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Editorial: Global Economic Uncertainty

Chennai, 1 Feb 2023:

The shocks that have shaken the global economy in recent years have introduced a new normal for turbulence, driven in some cases by political fragmentation between countries.

These episodes have also lifted uncertainty to exceptionally high levels, which in turn hurts economic growth.

In contrast to existing measure of economic policy uncertainty, two factors help improve the comparability of the World Uncertainty Index [WUI] across countries.

First: the WUI is based on a single source. This source has specific topic coverage – economic and political developments. Second, the Economist Intelligence Unit reports follow a standardised process and structure.

The process through which the Economist Intelligence Unit country reports are produced helps to mitigate concerns about the accuracy, ideological bias, and consistency of the WUI.

But we only have one Economist Intelligence Unit report per country per month, meaning there is potentially quite large sampling noise.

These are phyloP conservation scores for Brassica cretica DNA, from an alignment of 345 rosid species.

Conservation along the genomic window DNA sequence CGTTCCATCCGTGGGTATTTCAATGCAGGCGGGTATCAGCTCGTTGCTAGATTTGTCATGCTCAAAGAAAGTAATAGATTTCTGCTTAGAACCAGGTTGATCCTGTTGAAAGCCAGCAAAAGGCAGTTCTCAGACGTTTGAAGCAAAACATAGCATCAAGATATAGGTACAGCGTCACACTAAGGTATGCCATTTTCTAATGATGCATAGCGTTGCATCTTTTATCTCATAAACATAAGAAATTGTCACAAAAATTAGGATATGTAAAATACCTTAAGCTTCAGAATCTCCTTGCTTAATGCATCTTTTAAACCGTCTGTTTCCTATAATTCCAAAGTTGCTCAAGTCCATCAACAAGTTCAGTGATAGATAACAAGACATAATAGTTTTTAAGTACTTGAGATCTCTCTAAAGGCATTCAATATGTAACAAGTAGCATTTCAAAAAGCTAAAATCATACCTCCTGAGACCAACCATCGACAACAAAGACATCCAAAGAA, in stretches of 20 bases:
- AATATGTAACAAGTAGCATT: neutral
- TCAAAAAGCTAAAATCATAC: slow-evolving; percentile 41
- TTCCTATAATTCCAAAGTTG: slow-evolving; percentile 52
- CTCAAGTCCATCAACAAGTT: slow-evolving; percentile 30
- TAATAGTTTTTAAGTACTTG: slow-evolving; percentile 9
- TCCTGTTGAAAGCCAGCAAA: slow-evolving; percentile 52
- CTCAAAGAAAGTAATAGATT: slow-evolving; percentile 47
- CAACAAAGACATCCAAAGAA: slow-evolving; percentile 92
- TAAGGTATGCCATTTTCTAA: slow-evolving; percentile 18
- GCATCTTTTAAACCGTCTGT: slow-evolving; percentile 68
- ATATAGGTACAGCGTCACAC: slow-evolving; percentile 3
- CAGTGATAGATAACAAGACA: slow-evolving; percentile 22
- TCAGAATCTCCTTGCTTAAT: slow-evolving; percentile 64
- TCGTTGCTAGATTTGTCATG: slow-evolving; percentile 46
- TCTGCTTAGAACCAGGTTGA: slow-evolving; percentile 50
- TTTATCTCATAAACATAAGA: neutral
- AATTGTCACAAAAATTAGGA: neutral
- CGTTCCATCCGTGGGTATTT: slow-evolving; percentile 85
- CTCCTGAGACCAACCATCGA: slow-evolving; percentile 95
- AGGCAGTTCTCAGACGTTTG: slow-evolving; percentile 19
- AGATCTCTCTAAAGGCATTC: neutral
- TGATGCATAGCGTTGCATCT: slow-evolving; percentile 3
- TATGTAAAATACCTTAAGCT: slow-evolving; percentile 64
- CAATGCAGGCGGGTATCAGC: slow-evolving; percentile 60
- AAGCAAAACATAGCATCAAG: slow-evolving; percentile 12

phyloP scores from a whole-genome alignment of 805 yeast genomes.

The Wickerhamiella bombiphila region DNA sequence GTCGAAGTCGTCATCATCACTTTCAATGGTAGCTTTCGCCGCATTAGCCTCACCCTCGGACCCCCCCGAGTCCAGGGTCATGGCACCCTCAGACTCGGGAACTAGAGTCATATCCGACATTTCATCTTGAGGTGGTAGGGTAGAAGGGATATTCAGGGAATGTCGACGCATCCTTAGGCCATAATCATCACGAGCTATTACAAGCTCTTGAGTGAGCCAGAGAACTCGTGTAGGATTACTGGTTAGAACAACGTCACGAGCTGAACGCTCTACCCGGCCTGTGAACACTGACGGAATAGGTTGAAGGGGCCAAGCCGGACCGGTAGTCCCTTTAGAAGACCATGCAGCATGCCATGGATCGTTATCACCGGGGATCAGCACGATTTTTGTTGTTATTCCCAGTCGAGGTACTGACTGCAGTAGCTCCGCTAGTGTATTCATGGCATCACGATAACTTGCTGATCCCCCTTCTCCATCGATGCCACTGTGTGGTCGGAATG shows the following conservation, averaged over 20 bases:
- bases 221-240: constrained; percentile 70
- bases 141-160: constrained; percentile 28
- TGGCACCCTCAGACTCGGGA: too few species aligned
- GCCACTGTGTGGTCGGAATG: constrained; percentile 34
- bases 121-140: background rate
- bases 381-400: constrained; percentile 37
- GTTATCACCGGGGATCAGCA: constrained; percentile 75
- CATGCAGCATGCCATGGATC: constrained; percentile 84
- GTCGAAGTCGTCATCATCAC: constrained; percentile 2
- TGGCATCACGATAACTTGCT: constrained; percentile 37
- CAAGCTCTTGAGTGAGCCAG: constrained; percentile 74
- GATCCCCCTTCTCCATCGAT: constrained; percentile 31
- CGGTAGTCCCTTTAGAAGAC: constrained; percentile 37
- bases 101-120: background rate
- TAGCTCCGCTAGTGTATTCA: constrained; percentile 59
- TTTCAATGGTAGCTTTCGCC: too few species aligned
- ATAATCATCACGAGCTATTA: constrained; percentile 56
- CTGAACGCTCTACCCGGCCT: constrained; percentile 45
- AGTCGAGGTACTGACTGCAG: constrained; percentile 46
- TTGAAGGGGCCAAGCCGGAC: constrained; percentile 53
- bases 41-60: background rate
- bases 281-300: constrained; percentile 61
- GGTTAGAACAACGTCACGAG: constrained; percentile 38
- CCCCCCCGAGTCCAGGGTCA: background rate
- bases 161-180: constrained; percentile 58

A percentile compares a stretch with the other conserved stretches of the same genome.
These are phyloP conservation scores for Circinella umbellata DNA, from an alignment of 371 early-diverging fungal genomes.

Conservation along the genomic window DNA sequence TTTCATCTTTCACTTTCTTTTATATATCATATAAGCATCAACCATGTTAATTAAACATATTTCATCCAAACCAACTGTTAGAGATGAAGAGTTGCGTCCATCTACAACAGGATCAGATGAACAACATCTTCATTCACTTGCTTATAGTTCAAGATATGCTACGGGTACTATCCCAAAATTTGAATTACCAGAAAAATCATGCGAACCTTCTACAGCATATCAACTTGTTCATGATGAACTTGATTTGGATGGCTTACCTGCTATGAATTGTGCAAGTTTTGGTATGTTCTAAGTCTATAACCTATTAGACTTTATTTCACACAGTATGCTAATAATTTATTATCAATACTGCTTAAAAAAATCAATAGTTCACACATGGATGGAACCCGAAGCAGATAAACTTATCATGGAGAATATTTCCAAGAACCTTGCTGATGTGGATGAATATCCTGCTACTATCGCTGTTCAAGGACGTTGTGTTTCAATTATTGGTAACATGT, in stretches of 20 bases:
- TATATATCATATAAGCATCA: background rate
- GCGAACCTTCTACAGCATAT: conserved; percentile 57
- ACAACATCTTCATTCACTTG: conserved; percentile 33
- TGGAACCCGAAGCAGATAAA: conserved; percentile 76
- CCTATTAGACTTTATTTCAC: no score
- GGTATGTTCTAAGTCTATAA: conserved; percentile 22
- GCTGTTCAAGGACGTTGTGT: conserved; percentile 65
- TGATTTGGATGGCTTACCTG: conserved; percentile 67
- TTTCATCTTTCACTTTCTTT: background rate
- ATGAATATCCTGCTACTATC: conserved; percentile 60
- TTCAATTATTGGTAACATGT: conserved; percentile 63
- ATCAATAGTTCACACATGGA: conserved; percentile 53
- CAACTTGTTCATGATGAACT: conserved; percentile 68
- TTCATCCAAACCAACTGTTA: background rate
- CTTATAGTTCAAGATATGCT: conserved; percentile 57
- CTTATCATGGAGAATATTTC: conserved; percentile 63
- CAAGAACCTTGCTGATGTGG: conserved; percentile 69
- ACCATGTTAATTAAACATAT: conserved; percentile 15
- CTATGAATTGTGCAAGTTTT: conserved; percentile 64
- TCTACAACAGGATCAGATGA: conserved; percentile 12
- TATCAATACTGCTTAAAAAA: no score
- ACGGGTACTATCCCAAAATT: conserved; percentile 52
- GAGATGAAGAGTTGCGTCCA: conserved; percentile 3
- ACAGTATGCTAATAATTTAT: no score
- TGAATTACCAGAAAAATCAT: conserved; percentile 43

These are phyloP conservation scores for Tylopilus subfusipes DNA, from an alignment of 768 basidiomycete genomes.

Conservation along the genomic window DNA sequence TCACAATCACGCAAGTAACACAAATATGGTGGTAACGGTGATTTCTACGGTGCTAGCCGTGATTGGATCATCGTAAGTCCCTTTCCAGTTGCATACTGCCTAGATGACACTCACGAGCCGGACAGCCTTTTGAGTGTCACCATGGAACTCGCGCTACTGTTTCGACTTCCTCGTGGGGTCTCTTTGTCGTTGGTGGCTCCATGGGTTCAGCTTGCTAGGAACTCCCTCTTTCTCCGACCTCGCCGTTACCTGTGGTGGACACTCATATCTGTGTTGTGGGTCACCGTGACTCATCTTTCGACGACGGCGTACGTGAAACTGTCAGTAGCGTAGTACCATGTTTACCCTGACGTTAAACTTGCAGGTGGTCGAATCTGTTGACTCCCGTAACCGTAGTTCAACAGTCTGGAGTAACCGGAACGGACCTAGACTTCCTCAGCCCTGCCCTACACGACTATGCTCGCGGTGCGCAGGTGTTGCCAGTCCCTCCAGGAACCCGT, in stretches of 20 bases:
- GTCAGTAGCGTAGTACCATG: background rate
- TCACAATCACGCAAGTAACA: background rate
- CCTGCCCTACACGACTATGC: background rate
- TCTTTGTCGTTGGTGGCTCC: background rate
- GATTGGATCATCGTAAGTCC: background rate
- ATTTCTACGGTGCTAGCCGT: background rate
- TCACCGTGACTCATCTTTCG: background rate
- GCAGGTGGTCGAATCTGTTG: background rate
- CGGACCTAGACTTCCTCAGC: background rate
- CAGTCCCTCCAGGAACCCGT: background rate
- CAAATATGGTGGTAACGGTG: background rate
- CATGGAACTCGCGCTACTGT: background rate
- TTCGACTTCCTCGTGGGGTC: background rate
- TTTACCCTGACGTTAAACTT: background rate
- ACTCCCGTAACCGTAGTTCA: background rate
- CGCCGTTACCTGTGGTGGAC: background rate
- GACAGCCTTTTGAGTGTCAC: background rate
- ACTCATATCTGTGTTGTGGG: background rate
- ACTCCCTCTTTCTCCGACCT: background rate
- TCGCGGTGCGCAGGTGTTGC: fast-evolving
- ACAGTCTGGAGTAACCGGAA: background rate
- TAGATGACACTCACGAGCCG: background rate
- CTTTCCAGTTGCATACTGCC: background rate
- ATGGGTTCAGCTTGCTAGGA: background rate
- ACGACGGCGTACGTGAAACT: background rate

To better track the evolution of these conditions, World Uncertainty Index has been updated to show more frequent readings that are monthly, instead of quarterly, and incorporate data for 71 economies dating back to 2008.

As the index fell in December, the most recent reading, but has continued to hit elevated levels in recent times on the back of successive shocks, including most recently Russia’s invasion of Ukraine and the associated cost-of-living crisis.

Uncertainty jumped following the United Kingdom’s unexpected vote to leave the European Union—and soared even further after the surprise outcome of the 2016 presidential election in the United States.

This was followed by US trade tensions with China, which caused major uncertainty for the world.

Another big spike followed in early 2020 with the onset of the coronavirus pandemic, followed less than two years later by another shock from Russia’s invasion of Ukraine and renewed trade uncertainty associated with the risk of geoeconomic fragmentation.

The Global Economic Policy Uncertainty Index is a GDP-weighted average of national EPU indices for 20 countries: Australia, Brazil, Canada, Chile, China, France, Germany, Greece, India, Ireland, Italy, Japan, Mexico, the Netherlands, Russia, South Korea, Spain, Sweden, the United Kingdom, and the United States.

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